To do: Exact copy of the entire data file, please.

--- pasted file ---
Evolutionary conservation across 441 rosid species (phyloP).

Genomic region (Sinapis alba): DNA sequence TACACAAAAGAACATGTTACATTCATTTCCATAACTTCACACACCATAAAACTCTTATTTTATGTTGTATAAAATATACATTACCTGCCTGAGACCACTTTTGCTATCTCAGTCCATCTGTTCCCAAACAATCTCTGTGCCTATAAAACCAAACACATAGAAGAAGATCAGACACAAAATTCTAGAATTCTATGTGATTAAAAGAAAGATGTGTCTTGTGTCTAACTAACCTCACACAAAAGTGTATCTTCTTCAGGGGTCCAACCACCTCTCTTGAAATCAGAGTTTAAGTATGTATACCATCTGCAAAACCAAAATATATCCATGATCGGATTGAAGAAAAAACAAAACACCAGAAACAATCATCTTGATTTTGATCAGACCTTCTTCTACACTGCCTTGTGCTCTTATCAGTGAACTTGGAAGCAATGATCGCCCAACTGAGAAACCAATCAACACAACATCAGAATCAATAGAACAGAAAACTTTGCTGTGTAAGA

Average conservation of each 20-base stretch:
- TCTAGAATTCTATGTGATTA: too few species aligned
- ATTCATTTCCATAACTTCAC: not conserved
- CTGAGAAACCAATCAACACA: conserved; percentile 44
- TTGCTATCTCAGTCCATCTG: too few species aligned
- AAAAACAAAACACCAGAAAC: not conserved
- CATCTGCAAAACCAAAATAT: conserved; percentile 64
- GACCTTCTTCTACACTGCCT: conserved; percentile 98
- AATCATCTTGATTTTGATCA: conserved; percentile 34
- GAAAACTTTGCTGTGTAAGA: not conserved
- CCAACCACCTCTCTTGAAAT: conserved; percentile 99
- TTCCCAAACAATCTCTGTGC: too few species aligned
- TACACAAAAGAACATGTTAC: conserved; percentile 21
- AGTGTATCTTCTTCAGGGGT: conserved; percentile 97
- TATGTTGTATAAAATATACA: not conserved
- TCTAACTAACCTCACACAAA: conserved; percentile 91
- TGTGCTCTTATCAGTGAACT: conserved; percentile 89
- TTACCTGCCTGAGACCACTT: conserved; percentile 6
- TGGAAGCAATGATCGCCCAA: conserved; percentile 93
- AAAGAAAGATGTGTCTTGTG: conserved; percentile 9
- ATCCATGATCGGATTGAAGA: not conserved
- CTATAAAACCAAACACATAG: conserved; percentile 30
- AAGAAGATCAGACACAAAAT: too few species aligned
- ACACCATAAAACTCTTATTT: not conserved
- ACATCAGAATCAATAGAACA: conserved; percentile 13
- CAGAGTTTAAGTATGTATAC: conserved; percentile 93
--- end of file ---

Evolutionary conservation across 441 rosid species (phyloP).

Genomic region (Sinapis alba): DNA sequence TACACAAAAGAACATGTTACATTCATTTCCATAACTTCACACACCATAAAACTCTTATTTTATGTTGTATAAAATATACATTACCTGCCTGAGACCACTTTTGCTATCTCAGTCCATCTGTTCCCAAACAATCTCTGTGCCTATAAAACCAAACACATAGAAGAAGATCAGACACAAAATTCTAGAATTCTATGTGATTAAAAGAAAGATGTGTCTTGTGTCTAACTAACCTCACACAAAAGTGTATCTTCTTCAGGGGTCCAACCACCTCTCTTGAAATCAGAGTTTAAGTATGTATACCATCTGCAAAACCAAAATATATCCATGATCGGATTGAAGAAAAAACAAAACACCAGAAACAATCATCTTGATTTTGATCAGACCTTCTTCTACACTGCCTTGTGCTCTTATCAGTGAACTTGGAAGCAATGATCGCCCAACTGAGAAACCAATCAACACAACATCAGAATCAATAGAACAGAAAACTTTGCTGTGTAAGA

Average conservation of each 20-base stretch:
- TCTAGAATTCTATGTGATTA: too few species aligned
- ATTCATTTCCATAACTTCAC: not conserved
- CTGAGAAACCAATCAACACA: conserved; percentile 44
- TTGCTATCTCAGTCCATCTG: too few species aligned
- AAAAACAAAACACCAGAAAC: not conserved
- CATCTGCAAAACCAAAATAT: conserved; percentile 64
- GACCTTCTTCTACACTGCCT: conserved; percentile 98
- AATCATCTTGATTTTGATCA: conserved; percentile 34
- GAAAACTTTGCTGTGTAAGA: not conserved
- CCAACCACCTCTCTTGAAAT: conserved; percentile 99
- TTCCCAAACAATCTCTGTGC: too few species aligned
- TACACAAAAGAACATGTTAC: conserved; percentile 21
- AGTGTATCTTCTTCAGGGGT: conserved; percentile 97
- TATGTTGTATAAAATATACA: not conserved
- TCTAACTAACCTCACACAAA: conserved; percentile 91
- TGTGCTCTTATCAGTGAACT: conserved; percentile 89
- TTACCTGCCTGAGACCACTT: conserved; percentile 6
- TGGAAGCAATGATCGCCCAA: conserved; percentile 93
- AAAGAAAGATGTGTCTTGTG: conserved; percentile 9
- ATCCATGATCGGATTGAAGA: not conserved
- CTATAAAACCAAACACATAG: conserved; percentile 30
- AAGAAGATCAGACACAAAAT: too few species aligned
- ACACCATAAAACTCTTATTT: not conserved
- ACATCAGAATCAATAGAACA: conserved; percentile 13
- CAGAGTTTAAGTATGTATAC: conserved; percentile 93